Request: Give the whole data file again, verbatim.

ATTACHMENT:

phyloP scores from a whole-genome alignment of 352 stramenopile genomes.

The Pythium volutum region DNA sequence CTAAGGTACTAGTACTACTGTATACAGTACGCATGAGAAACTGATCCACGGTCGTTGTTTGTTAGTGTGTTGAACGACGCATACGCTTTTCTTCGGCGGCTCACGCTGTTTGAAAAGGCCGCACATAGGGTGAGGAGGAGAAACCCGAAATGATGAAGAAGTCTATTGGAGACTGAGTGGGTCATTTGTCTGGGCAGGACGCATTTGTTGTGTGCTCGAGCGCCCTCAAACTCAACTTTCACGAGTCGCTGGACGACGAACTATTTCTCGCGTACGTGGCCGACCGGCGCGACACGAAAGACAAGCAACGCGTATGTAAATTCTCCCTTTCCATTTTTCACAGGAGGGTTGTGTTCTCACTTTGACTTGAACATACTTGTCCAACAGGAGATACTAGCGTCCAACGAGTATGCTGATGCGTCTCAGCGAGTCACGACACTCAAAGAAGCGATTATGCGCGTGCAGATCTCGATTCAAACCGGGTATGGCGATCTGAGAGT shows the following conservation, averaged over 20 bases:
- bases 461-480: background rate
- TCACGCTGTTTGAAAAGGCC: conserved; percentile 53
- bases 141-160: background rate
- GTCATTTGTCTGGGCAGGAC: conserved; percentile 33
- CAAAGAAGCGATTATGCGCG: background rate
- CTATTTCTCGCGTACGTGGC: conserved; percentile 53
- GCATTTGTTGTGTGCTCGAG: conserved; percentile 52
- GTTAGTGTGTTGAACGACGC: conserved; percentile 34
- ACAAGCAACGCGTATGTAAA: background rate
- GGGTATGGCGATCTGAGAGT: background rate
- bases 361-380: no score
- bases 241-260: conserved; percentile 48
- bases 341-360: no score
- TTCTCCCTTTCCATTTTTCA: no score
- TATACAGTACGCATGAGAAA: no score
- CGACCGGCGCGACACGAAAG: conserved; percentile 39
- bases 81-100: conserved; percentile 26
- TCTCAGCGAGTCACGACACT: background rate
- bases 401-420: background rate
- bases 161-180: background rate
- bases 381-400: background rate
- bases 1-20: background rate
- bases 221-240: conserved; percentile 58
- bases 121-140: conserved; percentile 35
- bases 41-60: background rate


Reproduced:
phyloP scores from a whole-genome alignment of 352 stramenopile genomes.

The Pythium volutum region DNA sequence CTAAGGTACTAGTACTACTGTATACAGTACGCATGAGAAACTGATCCACGGTCGTTGTTTGTTAGTGTGTTGAACGACGCATACGCTTTTCTTCGGCGGCTCACGCTGTTTGAAAAGGCCGCACATAGGGTGAGGAGGAGAAACCCGAAATGATGAAGAAGTCTATTGGAGACTGAGTGGGTCATTTGTCTGGGCAGGACGCATTTGTTGTGTGCTCGAGCGCCCTCAAACTCAACTTTCACGAGTCGCTGGACGACGAACTATTTCTCGCGTACGTGGCCGACCGGCGCGACACGAAAGACAAGCAACGCGTATGTAAATTCTCCCTTTCCATTTTTCACAGGAGGGTTGTGTTCTCACTTTGACTTGAACATACTTGTCCAACAGGAGATACTAGCGTCCAACGAGTATGCTGATGCGTCTCAGCGAGTCACGACACTCAAAGAAGCGATTATGCGCGTGCAGATCTCGATTCAAACCGGGTATGGCGATCTGAGAGT shows the following conservation, averaged over 20 bases:
- bases 461-480: background rate
- TCACGCTGTTTGAAAAGGCC: conserved; percentile 53
- bases 141-160: background rate
- GTCATTTGTCTGGGCAGGAC: conserved; percentile 33
- CAAAGAAGCGATTATGCGCG: background rate
- CTATTTCTCGCGTACGTGGC: conserved; percentile 53
- GCATTTGTTGTGTGCTCGAG: conserved; percentile 52
- GTTAGTGTGTTGAACGACGC: conserved; percentile 34
- ACAAGCAACGCGTATGTAAA: background rate
- GGGTATGGCGATCTGAGAGT: background rate
- bases 361-380: no score
- bases 241-260: conserved; percentile 48
- bases 341-360: no score
- TTCTCCCTTTCCATTTTTCA: no score
- TATACAGTACGCATGAGAAA: no score
- CGACCGGCGCGACACGAAAG: conserved; percentile 39
- bases 81-100: conserved; percentile 26
- TCTCAGCGAGTCACGACACT: background rate
- bases 401-420: background rate
- bases 161-180: background rate
- bases 381-400: background rate
- bases 1-20: background rate
- bases 221-240: conserved; percentile 58
- bases 121-140: conserved; percentile 35
- bases 41-60: background rate